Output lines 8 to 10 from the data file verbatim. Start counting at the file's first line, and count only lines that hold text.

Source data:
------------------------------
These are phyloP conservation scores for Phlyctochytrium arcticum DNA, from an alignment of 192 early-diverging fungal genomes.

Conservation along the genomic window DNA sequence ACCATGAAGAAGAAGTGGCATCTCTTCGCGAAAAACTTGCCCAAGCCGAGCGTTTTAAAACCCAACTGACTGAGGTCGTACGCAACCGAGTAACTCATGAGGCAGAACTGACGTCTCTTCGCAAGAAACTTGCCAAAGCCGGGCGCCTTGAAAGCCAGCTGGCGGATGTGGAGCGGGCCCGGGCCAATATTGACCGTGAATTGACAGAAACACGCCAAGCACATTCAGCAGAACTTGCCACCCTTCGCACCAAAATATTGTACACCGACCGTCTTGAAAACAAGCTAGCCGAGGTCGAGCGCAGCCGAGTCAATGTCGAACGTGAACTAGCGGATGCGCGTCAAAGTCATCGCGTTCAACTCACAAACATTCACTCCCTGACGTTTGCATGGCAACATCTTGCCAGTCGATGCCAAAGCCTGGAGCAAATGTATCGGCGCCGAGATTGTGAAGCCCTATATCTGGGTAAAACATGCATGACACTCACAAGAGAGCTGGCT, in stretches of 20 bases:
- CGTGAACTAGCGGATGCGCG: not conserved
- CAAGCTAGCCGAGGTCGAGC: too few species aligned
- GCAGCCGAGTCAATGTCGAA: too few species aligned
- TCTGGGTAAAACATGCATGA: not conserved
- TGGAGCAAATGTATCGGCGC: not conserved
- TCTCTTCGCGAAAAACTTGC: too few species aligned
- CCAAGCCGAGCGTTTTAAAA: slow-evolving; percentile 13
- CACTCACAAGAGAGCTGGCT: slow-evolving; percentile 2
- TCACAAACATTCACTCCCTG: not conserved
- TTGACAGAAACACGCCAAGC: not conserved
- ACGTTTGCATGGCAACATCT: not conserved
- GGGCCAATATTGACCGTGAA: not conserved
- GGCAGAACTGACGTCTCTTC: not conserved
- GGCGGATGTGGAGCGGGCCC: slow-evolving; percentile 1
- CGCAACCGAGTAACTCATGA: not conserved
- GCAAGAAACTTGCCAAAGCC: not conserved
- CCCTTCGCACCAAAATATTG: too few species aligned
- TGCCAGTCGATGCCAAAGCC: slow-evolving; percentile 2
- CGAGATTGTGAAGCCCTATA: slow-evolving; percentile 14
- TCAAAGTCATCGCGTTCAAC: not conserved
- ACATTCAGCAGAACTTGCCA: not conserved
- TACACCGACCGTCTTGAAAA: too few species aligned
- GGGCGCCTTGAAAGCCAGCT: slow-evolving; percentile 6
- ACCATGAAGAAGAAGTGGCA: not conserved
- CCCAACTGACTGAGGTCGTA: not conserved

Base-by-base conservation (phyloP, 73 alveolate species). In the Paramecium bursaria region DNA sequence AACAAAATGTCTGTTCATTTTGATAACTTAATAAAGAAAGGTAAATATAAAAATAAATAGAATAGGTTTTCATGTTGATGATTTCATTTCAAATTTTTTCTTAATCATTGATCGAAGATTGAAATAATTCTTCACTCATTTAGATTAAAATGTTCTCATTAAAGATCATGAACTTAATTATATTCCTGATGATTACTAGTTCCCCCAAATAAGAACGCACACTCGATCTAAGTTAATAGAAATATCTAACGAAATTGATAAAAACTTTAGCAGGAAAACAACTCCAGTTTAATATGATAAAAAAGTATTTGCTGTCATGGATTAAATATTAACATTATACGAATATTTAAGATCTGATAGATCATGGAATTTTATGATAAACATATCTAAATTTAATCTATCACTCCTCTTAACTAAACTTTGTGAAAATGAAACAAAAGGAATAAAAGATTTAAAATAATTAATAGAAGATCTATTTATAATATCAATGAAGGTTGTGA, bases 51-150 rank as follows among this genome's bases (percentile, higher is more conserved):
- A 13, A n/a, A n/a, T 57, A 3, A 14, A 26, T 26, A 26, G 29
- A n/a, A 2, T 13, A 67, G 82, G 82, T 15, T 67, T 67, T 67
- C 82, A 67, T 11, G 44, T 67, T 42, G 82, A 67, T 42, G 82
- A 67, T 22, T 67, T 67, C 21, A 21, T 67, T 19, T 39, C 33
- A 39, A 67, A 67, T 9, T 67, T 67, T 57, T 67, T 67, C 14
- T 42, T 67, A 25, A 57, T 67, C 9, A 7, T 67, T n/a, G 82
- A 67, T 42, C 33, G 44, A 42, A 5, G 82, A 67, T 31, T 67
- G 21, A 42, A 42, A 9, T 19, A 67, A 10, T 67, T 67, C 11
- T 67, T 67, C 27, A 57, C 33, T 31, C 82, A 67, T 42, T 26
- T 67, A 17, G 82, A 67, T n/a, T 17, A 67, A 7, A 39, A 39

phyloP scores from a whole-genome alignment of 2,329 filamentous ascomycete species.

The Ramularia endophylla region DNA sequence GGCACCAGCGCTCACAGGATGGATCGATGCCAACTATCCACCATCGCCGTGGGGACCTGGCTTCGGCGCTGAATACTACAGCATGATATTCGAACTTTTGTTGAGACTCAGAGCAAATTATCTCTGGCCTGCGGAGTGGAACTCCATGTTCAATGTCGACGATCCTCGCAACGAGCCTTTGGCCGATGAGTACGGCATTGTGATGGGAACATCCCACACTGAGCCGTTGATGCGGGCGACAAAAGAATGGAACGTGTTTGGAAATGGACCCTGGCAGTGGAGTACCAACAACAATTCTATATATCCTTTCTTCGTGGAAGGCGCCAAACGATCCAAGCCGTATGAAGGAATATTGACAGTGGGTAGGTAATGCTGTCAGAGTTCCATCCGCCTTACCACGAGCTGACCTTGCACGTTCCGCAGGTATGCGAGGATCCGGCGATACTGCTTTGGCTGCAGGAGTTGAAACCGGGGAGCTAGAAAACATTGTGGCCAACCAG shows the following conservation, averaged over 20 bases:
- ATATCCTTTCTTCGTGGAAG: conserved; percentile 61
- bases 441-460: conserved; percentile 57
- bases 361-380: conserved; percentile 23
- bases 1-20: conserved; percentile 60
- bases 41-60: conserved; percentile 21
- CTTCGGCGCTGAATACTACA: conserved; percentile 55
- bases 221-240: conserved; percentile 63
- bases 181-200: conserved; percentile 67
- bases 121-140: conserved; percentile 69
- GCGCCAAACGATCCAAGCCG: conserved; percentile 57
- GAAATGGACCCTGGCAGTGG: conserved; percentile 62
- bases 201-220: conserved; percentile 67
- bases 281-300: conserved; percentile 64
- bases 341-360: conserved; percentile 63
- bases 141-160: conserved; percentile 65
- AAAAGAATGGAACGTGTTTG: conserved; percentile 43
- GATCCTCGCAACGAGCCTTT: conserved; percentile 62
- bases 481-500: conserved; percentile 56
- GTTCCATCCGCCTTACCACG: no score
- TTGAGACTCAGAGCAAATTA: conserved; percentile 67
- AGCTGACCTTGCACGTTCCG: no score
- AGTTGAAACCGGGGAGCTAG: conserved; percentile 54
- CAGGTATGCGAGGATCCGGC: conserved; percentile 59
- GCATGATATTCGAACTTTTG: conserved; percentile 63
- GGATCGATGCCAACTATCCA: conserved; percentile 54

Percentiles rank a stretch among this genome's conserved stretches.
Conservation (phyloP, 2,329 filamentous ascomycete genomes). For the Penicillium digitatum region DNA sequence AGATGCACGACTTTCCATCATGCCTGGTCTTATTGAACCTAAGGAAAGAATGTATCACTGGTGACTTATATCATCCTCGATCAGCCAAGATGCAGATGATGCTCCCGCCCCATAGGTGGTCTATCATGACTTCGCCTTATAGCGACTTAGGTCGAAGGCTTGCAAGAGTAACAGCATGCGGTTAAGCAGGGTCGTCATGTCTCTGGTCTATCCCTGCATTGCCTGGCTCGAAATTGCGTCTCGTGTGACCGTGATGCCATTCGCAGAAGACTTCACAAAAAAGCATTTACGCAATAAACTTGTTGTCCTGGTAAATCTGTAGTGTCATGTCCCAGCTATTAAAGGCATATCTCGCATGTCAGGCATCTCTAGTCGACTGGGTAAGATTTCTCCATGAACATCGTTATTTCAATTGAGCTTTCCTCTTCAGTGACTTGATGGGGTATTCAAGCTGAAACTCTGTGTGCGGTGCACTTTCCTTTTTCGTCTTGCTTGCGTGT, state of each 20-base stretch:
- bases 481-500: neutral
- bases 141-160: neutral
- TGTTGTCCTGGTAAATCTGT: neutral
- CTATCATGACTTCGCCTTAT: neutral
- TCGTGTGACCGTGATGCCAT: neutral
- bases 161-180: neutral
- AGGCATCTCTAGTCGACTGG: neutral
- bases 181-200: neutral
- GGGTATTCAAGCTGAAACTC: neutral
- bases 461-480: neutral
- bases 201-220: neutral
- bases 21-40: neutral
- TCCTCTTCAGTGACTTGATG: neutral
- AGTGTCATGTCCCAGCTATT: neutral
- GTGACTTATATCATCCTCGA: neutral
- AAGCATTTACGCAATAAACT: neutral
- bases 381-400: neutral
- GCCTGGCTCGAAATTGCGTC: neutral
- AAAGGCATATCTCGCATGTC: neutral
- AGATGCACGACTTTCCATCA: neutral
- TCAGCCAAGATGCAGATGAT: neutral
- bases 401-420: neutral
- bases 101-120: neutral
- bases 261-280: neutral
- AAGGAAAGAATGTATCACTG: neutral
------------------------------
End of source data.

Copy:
- TCTCTTCGCGAAAAACTTGC: too few species aligned
- CCAAGCCGAGCGTTTTAAAA: slow-evolving; percentile 13
- CACTCACAAGAGAGCTGGCT: slow-evolving; percentile 2